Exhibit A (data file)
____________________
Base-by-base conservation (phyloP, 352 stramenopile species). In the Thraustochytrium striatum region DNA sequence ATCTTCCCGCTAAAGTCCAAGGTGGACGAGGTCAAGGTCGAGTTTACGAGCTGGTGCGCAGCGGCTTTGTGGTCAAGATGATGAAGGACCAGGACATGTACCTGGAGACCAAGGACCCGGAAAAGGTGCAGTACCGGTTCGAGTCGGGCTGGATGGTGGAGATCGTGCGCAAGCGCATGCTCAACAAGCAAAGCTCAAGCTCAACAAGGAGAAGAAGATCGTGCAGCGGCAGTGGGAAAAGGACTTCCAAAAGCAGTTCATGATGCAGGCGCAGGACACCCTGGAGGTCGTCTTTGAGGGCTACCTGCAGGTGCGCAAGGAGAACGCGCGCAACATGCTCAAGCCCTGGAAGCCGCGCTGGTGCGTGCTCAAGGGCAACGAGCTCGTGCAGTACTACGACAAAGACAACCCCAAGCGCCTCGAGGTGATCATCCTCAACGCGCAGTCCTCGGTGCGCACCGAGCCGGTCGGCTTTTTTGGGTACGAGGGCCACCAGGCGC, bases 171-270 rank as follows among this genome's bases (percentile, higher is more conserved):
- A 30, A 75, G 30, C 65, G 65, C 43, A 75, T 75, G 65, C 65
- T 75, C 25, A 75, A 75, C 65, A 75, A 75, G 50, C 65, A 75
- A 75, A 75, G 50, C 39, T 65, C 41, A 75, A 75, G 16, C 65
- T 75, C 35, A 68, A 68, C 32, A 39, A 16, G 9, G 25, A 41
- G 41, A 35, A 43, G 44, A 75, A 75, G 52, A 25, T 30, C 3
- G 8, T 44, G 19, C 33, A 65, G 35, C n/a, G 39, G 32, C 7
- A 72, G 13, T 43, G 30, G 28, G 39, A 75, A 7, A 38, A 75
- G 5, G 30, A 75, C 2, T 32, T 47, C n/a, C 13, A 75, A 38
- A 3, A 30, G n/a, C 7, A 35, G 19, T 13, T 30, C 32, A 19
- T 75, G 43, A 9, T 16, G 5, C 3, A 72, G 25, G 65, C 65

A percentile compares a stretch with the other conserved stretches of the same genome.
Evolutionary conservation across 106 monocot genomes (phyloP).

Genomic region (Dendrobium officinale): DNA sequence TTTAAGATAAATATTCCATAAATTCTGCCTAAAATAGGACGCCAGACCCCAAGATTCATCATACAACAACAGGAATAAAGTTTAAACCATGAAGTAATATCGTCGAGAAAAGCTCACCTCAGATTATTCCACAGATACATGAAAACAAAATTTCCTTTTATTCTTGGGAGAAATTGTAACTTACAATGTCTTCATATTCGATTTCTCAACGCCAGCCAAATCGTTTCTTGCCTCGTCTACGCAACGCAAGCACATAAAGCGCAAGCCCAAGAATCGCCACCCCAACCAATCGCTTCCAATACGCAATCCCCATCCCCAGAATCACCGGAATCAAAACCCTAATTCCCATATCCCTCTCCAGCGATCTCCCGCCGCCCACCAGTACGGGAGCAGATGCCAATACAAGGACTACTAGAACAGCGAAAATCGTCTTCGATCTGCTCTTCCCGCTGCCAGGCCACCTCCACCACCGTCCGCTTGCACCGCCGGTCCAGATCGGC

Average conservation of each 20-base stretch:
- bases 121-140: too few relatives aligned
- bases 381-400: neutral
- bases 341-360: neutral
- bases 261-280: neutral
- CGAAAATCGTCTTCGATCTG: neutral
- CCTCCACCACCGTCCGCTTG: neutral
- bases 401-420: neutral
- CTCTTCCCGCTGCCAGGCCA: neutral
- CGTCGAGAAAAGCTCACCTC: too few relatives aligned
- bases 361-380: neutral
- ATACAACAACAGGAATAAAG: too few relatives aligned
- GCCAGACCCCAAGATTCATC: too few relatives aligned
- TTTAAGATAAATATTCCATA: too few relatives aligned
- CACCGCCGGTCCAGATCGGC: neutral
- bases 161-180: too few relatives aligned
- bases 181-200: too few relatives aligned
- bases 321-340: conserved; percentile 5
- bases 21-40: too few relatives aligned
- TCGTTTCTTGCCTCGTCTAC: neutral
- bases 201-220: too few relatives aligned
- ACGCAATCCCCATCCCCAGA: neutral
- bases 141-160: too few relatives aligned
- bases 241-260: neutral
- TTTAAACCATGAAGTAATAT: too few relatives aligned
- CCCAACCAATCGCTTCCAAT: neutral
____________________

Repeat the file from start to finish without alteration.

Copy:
Base-by-base conservation (phyloP, 352 stramenopile species). In the Thraustochytrium striatum region DNA sequence ATCTTCCCGCTAAAGTCCAAGGTGGACGAGGTCAAGGTCGAGTTTACGAGCTGGTGCGCAGCGGCTTTGTGGTCAAGATGATGAAGGACCAGGACATGTACCTGGAGACCAAGGACCCGGAAAAGGTGCAGTACCGGTTCGAGTCGGGCTGGATGGTGGAGATCGTGCGCAAGCGCATGCTCAACAAGCAAAGCTCAAGCTCAACAAGGAGAAGAAGATCGTGCAGCGGCAGTGGGAAAAGGACTTCCAAAAGCAGTTCATGATGCAGGCGCAGGACACCCTGGAGGTCGTCTTTGAGGGCTACCTGCAGGTGCGCAAGGAGAACGCGCGCAACATGCTCAAGCCCTGGAAGCCGCGCTGGTGCGTGCTCAAGGGCAACGAGCTCGTGCAGTACTACGACAAAGACAACCCCAAGCGCCTCGAGGTGATCATCCTCAACGCGCAGTCCTCGGTGCGCACCGAGCCGGTCGGCTTTTTTGGGTACGAGGGCCACCAGGCGC, bases 171-270 rank as follows among this genome's bases (percentile, higher is more conserved):
- A 30, A 75, G 30, C 65, G 65, C 43, A 75, T 75, G 65, C 65
- T 75, C 25, A 75, A 75, C 65, A 75, A 75, G 50, C 65, A 75
- A 75, A 75, G 50, C 39, T 65, C 41, A 75, A 75, G 16, C 65
- T 75, C 35, A 68, A 68, C 32, A 39, A 16, G 9, G 25, A 41
- G 41, A 35, A 43, G 44, A 75, A 75, G 52, A 25, T 30, C 3
- G 8, T 44, G 19, C 33, A 65, G 35, C n/a, G 39, G 32, C 7
- A 72, G 13, T 43, G 30, G 28, G 39, A 75, A 7, A 38, A 75
- G 5, G 30, A 75, C 2, T 32, T 47, C n/a, C 13, A 75, A 38
- A 3, A 30, G n/a, C 7, A 35, G 19, T 13, T 30, C 32, A 19
- T 75, G 43, A 9, T 16, G 5, C 3, A 72, G 25, G 65, C 65

A percentile compares a stretch with the other conserved stretches of the same genome.
Evolutionary conservation across 106 monocot genomes (phyloP).

Genomic region (Dendrobium officinale): DNA sequence TTTAAGATAAATATTCCATAAATTCTGCCTAAAATAGGACGCCAGACCCCAAGATTCATCATACAACAACAGGAATAAAGTTTAAACCATGAAGTAATATCGTCGAGAAAAGCTCACCTCAGATTATTCCACAGATACATGAAAACAAAATTTCCTTTTATTCTTGGGAGAAATTGTAACTTACAATGTCTTCATATTCGATTTCTCAACGCCAGCCAAATCGTTTCTTGCCTCGTCTACGCAACGCAAGCACATAAAGCGCAAGCCCAAGAATCGCCACCCCAACCAATCGCTTCCAATACGCAATCCCCATCCCCAGAATCACCGGAATCAAAACCCTAATTCCCATATCCCTCTCCAGCGATCTCCCGCCGCCCACCAGTACGGGAGCAGATGCCAATACAAGGACTACTAGAACAGCGAAAATCGTCTTCGATCTGCTCTTCCCGCTGCCAGGCCACCTCCACCACCGTCCGCTTGCACCGCCGGTCCAGATCGGC

Average conservation of each 20-base stretch:
- bases 121-140: too few relatives aligned
- bases 381-400: neutral
- bases 341-360: neutral
- bases 261-280: neutral
- CGAAAATCGTCTTCGATCTG: neutral
- CCTCCACCACCGTCCGCTTG: neutral
- bases 401-420: neutral
- CTCTTCCCGCTGCCAGGCCA: neutral
- CGTCGAGAAAAGCTCACCTC: too few relatives aligned
- bases 361-380: neutral
- ATACAACAACAGGAATAAAG: too few relatives aligned
- GCCAGACCCCAAGATTCATC: too few relatives aligned
- TTTAAGATAAATATTCCATA: too few relatives aligned
- CACCGCCGGTCCAGATCGGC: neutral
- bases 161-180: too few relatives aligned
- bases 181-200: too few relatives aligned
- bases 321-340: conserved; percentile 5
- bases 21-40: too few relatives aligned
- TCGTTTCTTGCCTCGTCTAC: neutral
- bases 201-220: too few relatives aligned
- ACGCAATCCCCATCCCCAGA: neutral
- bases 141-160: too few relatives aligned
- bases 241-260: neutral
- TTTAAACCATGAAGTAATAT: too few relatives aligned
- CCCAACCAATCGCTTCCAAT: neutral